If you think Singapore is bad, think again. We might be the unhappiest and most overworked people in the entire world, but we’re still not as bad off when you hear what’s going on in Japan.
Japanese workers are now committing suicide due to long working hours, or karoshi, a phenomenon which is usually associated with long working hours suffered by salaried men. This phenomenon used to only affect middle aged white collar men but is now increasingly affecting the young and female workers.
Japan high living costs is no secret to most people, and to keep up with their lifestyle, the only way is to work hard, and sometimes, you literally work till you die. Karoshi is typically divided into 2 different categories: death from cardiovascular illness linked to overworked or suicide following work-related mental stress.
In March lasts year, claims for compensation for karoshi rose to a record high of 1456 cases with cases mostly associated in the healthcare and construction sector which are suffering from chronic labour shortage.
Mr Hiroshi Kawahito, Secretary General of the National Defence Counsel for Victims of Karoshi claims that the actual figures may be higher than reported as government are not willing to admit the severity of the Karoshi phenomenon. The situation for karoshi has been changing across the years.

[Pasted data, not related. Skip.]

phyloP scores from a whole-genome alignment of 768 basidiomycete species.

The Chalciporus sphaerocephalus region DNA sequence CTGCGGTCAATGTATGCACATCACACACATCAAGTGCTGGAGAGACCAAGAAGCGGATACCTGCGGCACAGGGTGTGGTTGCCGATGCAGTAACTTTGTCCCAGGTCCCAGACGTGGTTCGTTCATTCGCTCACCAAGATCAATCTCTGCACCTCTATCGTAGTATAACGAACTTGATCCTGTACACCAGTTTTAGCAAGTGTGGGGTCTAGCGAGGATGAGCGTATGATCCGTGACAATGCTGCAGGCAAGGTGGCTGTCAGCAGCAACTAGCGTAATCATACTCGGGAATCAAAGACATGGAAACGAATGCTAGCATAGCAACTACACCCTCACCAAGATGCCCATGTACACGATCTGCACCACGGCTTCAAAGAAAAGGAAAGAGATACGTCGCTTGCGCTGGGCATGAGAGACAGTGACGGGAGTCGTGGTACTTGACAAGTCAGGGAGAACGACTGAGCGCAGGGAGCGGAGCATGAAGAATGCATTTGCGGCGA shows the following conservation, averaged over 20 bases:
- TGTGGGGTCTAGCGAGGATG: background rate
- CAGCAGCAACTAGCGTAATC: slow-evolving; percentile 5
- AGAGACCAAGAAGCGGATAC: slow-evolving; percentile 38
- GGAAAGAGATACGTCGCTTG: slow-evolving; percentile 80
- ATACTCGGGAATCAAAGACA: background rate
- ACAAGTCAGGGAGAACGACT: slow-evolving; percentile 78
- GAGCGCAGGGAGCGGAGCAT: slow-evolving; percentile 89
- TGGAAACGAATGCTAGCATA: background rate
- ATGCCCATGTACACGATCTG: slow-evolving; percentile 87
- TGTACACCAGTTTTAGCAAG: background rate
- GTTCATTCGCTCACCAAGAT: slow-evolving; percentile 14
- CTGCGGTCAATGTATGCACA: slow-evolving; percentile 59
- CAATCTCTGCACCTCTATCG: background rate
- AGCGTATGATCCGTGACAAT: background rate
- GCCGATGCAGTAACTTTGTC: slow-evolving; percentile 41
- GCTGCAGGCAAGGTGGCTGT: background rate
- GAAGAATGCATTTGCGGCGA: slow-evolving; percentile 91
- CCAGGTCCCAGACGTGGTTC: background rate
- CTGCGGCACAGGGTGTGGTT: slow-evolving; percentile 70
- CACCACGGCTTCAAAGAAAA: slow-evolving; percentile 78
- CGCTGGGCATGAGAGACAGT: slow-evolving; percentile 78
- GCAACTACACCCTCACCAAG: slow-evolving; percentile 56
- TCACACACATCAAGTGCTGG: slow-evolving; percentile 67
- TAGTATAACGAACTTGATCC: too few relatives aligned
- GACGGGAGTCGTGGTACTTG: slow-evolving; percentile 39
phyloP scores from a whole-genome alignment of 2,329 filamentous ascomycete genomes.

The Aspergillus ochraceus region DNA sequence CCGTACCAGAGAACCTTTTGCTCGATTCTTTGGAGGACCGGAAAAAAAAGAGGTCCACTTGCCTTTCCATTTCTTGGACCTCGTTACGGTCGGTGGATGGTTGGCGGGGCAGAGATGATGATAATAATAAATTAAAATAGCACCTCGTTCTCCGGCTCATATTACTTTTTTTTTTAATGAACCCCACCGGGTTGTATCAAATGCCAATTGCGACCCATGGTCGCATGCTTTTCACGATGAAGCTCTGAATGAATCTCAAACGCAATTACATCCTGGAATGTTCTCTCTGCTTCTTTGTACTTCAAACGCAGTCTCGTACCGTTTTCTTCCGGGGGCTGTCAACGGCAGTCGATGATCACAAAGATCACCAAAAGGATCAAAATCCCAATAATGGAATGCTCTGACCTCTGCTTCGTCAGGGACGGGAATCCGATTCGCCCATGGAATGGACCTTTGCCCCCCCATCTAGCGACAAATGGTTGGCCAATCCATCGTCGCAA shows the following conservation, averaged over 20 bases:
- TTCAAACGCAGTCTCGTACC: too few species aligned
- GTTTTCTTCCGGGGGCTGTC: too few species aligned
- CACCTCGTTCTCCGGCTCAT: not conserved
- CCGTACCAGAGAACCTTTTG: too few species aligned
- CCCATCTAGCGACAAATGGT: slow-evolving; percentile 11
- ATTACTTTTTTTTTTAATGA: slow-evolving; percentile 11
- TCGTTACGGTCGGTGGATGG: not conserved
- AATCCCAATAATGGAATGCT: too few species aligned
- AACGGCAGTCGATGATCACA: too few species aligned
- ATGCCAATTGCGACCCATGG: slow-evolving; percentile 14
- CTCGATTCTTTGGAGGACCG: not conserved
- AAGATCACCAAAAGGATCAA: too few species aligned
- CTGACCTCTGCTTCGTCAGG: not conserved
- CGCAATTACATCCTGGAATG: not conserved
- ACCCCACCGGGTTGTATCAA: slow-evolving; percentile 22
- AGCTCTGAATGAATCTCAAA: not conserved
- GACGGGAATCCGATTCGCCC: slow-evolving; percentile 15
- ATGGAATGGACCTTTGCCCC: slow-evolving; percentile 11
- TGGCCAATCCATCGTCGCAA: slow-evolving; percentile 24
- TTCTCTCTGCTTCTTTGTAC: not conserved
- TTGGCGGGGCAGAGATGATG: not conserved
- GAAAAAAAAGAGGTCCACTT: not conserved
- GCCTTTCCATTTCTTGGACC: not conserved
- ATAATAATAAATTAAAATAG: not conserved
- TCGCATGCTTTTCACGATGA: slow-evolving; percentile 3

In 1980s, 95% of the victims were middle aged men in white collar jobs, but now, about 20% of the victims are females. The situation is worsening in Japan as there are no legal limits on working hours. Suicide cases have increased about 45% among those who are 29 years old and younger, and 39% among women.
The situation has become problematic within Japan as employers have adopted a “bait-and-switch”policy. Despite appearing to offer a full time position with reasonable working hours, successful applicants would then be offered a non-regular contract, and would be expected to work overtime without having extra pay. Women who are returning back to workforce or inexperienced employees feel obliged to take up these jobs due to the lack of experience.
Some companies took it a step further, informing the applicants that their salary includes 80 hours overtime. Employees who fail to fulfill the hours will be made to pay reparations to the companies. It is also illegal for employees to refuse overtime work or break time.
Let’s draw this phenomenon closer to home. In Singapore, 1/4 of the workers here in Singapore are under huge amount of stress as well. And we predict the trend to increase even further, especially since we are so similar to Japan. After all, they are experiencing a tight labour market partly due to an ageing population. Does that sound familiar?
So, let us end off with a short message: Even though living in Singapore is stressful, remember to work hard and to play hard. No job is more precious than your life. Life is so much more than making big bucks and living in a big house. Take time off to unwind and to spend precious time with your family.
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